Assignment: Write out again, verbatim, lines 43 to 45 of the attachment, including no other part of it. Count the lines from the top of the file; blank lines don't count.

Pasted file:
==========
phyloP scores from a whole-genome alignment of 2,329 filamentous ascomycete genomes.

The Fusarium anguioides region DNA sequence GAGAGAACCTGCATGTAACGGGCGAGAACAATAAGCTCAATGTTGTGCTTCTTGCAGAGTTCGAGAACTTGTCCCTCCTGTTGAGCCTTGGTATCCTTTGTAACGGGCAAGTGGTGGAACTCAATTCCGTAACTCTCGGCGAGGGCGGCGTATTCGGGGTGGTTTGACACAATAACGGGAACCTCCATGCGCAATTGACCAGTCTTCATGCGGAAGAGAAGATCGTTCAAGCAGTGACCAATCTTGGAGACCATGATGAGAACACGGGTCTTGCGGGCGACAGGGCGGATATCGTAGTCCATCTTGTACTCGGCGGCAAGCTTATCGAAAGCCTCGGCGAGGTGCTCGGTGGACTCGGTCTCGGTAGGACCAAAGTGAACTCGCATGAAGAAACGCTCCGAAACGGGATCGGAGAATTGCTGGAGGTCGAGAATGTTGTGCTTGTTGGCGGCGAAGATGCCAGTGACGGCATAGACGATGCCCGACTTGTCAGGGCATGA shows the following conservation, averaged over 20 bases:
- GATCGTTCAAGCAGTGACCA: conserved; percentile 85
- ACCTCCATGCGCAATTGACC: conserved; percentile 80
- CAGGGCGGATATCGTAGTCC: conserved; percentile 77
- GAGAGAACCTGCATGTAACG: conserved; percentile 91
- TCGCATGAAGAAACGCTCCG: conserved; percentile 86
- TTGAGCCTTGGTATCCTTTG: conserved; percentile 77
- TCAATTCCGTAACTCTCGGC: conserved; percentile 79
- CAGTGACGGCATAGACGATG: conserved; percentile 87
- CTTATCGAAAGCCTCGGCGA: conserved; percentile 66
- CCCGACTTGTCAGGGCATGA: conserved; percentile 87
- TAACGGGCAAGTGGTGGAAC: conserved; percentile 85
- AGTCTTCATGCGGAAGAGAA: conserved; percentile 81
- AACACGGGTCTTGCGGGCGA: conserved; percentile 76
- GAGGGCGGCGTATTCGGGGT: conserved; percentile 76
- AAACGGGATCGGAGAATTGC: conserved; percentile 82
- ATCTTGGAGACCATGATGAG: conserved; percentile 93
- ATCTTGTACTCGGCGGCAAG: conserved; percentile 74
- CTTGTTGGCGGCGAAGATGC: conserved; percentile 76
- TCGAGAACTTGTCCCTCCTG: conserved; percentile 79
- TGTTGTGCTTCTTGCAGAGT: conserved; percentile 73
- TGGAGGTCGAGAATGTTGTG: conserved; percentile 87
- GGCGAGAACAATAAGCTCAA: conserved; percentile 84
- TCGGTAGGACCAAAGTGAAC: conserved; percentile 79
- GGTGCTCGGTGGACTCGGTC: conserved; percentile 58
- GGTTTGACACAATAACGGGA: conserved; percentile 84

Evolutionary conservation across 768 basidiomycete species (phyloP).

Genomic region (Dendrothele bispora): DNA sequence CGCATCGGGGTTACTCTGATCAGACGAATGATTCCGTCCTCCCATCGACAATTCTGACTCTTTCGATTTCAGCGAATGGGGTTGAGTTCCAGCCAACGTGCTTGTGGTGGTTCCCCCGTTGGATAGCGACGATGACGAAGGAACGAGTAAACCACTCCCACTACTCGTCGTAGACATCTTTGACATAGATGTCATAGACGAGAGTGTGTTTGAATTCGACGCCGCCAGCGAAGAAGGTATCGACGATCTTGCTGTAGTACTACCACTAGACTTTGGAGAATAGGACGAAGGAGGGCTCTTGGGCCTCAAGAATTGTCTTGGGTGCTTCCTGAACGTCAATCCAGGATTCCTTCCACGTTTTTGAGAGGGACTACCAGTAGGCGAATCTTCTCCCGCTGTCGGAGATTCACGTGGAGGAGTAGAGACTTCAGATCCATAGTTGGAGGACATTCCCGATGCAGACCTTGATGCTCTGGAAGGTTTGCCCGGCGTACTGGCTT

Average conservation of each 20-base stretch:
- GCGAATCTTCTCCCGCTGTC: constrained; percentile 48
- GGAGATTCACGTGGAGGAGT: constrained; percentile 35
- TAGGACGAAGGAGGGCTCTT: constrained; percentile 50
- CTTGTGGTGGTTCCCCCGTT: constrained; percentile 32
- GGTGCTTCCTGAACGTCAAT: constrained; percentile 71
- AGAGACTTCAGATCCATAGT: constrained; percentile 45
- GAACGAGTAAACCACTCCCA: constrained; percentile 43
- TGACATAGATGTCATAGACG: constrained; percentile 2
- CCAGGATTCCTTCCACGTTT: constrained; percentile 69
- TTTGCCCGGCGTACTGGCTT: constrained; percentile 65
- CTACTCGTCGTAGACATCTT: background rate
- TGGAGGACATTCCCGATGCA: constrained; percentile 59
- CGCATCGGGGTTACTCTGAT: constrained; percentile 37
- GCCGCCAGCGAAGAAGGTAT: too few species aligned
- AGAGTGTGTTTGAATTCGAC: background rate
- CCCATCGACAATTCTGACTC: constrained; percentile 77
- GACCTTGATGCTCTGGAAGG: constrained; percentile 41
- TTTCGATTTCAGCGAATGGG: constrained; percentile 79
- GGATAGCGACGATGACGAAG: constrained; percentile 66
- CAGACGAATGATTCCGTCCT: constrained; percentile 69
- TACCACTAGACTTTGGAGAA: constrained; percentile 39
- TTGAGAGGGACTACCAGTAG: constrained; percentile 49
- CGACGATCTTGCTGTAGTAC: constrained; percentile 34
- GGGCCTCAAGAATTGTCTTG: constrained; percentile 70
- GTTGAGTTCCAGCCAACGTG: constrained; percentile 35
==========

- CGCATCGGGGTTACTCTGAT: constrained; percentile 37
- GCCGCCAGCGAAGAAGGTAT: too few species aligned
- AGAGTGTGTTTGAATTCGAC: background rate